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Tubeless on road bikes??

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Tubeless on road bikes??

Old 02-19-24, 12:50 PM
  #176  
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Originally Posted by Dave Mayer
The more efficient solution to small puncture flats is to use tires that have more flat resistance. Such as via. tread thickness and armor layers. Using irresponsibly lightweight tires and then depending on some messy slime to (temporarily) plug up holes is a suboptimal solution. Plus with the more robust normal clincher tires you don't have to deal with the mess, the special (expensive) tires with stiff (less compliant) sidewalls and the difficulty getting the beads to to seal etc.

Hey, I had tubeless on a recent gen Ultegra wheelset. Tires were impossible to install and remove without our shop-grade metal tire levers. Needed an air compressor to get any tires to seat. I tried, but it just wasn't worth the hassle.

Besides, if I need lightweight performance road gear, I'd be on tubulars. Strong, no pinch flats, and with 20cc of sealant injected, pretty much impenetrable to flats. Plus you save at least 100g per wheel, mainly in the rim.
why would i use heavier, less smooth rolling, slower tires that are still more likely to flat? 10,000+ tubeless miles in the last few years and i think maybe one ride-ending flat. had a half dozen in a thousand miles of riding with tubes, with less ride comfort. it's a no-brainer when done correctly. all the nonsense cyclists go through to get good at fixing flats on the side of the road with their toolkits is a skillful adaption to a situation which need not exist any longer.
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Old 02-19-24, 12:52 PM
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Originally Posted by choddo
OK so now your criticism seems more reasonable. I also had a set of tubeless at the start that were near impossible to fit and it almost put me off for life. They were GP5000TLs. Since then I have used 3 types of high quality tubeless on 3 different wheelsets (IRCs and GP5000TR) and they are pretty easy to fit and I did two tyre swaps including new sealant in less than 10 minutes last week. I've never used a compressor in my life.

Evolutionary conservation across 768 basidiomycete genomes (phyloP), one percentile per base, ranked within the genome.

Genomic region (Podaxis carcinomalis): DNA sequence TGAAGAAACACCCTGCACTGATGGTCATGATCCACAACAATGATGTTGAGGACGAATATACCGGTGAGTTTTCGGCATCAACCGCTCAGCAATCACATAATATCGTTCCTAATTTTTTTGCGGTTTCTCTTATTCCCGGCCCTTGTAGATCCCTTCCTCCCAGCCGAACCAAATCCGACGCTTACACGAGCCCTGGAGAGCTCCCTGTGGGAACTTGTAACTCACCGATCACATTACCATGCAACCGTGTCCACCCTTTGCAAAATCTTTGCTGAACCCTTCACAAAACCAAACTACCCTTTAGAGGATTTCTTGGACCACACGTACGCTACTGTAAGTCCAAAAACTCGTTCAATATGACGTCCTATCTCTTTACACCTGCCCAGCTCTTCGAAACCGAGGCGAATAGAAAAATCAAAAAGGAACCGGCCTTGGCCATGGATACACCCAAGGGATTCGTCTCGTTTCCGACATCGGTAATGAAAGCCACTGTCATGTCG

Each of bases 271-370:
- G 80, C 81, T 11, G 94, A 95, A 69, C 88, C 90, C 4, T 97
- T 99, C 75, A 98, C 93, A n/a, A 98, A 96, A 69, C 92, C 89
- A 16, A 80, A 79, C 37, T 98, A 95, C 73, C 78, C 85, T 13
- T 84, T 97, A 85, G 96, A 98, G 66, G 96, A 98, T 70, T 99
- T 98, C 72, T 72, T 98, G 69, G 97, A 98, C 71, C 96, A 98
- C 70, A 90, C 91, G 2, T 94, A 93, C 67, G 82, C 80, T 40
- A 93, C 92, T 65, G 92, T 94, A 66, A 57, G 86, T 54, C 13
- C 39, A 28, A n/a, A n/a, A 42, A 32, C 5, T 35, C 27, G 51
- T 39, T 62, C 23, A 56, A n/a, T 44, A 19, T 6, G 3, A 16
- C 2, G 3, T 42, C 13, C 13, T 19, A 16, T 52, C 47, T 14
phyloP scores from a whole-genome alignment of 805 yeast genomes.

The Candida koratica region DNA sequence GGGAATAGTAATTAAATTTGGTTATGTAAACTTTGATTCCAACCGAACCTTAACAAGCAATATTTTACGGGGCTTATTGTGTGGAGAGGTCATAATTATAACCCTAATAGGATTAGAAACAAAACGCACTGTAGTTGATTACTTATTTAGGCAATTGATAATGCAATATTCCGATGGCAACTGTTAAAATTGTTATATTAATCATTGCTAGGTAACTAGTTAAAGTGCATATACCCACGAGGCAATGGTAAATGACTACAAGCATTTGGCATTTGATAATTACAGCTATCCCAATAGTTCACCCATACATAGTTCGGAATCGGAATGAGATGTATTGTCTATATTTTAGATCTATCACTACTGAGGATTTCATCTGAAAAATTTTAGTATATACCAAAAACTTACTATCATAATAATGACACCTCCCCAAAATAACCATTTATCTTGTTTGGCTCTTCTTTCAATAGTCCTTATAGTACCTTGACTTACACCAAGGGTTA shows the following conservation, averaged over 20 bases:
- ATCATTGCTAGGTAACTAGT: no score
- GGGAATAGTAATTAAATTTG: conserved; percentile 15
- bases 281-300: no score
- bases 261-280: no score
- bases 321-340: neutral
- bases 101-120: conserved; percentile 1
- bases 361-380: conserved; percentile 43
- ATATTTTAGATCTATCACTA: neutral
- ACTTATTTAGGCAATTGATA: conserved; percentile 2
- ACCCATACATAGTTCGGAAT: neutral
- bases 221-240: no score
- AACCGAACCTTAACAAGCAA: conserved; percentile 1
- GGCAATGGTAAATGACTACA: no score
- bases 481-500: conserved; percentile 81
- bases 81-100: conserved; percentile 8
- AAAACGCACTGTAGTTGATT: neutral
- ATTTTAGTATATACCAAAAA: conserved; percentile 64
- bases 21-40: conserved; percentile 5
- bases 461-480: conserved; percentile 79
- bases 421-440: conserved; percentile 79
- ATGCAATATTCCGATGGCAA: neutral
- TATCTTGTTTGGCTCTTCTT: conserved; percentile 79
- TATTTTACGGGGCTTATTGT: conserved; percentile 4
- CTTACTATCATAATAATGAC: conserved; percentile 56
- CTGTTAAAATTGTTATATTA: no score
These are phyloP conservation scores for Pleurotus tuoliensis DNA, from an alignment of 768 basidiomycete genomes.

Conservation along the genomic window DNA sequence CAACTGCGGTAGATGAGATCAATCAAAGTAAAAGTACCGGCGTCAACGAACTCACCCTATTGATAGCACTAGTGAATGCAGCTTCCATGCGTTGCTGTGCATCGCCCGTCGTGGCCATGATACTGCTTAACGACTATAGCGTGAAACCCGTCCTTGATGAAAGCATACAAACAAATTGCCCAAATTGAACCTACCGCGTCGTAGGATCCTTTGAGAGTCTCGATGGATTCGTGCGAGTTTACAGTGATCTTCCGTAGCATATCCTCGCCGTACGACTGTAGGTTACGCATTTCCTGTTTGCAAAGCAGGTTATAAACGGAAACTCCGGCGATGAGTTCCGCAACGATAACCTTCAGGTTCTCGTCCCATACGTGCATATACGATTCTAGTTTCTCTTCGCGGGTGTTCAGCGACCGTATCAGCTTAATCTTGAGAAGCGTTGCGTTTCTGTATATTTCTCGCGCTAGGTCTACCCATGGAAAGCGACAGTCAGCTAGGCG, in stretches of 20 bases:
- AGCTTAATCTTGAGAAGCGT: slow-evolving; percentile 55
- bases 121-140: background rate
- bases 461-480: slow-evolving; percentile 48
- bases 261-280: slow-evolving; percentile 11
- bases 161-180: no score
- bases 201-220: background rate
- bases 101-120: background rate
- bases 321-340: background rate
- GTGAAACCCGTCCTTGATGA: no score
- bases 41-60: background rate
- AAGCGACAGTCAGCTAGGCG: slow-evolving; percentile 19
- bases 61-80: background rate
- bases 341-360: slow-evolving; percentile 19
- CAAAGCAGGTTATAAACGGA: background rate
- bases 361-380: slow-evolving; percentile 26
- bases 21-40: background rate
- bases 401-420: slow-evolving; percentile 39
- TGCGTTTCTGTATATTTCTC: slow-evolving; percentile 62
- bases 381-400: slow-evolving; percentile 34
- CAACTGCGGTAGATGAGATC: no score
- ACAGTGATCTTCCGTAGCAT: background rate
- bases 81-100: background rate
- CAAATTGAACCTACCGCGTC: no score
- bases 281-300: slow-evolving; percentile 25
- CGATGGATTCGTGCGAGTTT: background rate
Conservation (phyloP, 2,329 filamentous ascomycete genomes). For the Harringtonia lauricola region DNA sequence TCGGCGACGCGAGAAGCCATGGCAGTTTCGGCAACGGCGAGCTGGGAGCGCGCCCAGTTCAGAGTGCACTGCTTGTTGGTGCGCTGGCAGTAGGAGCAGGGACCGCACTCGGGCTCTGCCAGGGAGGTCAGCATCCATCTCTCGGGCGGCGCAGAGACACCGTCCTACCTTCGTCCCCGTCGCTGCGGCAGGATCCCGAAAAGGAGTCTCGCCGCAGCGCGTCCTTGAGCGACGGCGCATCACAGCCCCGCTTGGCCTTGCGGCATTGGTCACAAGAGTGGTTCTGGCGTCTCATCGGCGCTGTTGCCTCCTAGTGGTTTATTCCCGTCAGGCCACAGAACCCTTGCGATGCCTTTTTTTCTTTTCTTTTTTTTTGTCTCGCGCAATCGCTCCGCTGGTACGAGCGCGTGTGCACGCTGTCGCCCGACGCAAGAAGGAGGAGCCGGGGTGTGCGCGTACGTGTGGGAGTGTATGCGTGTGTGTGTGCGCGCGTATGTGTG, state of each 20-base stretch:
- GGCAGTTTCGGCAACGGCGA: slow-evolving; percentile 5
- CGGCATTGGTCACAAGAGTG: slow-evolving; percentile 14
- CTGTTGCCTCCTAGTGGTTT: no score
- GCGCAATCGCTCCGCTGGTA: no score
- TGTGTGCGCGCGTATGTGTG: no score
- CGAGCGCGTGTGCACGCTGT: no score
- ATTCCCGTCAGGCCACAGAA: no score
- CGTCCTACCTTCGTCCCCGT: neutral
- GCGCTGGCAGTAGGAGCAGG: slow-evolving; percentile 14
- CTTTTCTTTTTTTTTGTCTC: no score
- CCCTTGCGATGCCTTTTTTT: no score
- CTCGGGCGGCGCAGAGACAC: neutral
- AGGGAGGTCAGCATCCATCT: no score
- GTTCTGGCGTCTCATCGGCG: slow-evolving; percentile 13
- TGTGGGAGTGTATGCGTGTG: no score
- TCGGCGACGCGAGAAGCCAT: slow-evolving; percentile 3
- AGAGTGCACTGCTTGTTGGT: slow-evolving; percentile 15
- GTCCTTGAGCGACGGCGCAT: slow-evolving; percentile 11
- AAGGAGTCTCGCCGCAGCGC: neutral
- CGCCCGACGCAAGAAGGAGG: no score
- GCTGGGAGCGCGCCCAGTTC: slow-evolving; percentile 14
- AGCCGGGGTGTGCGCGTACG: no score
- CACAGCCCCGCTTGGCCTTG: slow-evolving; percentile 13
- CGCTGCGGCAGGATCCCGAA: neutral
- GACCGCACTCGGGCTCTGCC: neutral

The GP5000S TR is possibly the easiest tyre I've fitted, including tubed tyres. Some tyre/rim combinations are harder than others, but that applies to tubed tyres as well. Anyway it's a not a problem for me.
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Old 02-19-24, 12:56 PM
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Originally Posted by PeteHski
I don't have ANY of those issues with GP5000S TR tyres. Sorry, but you are just arguing complete nonsense as usual. If tubeless tyres were evenly remotely as bad as you state then nobody would be using them, including me.
yeah, same. no metal tire levers, no special skills or hand strength. ±1850g weight for front and rear (disk brake) wheels including the tires, sealant, valves, rim tape.
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Old 02-19-24, 01:37 PM
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Originally Posted by Dave Mayer
The more efficient solution to small puncture flats is to use tires that have more flat resistance. Such as via. tread thickness and armor layers. Using irresponsibly lightweight tires and then depending on some messy slime to (temporarily) plug up holes is a suboptimal solution. Plus with the more robust normal clincher tires you don't have to deal with the mess, the special (expensive) tires with stiff (less compliant) sidewalls and the difficulty getting the beads to to seal etc.
Wait a minute.I thought that I need to ride the lightest bike possible -- otherwise I'll have to suffer the terror and shame of being dropped by the group on a big climb because the extra hundred grams are holding me back?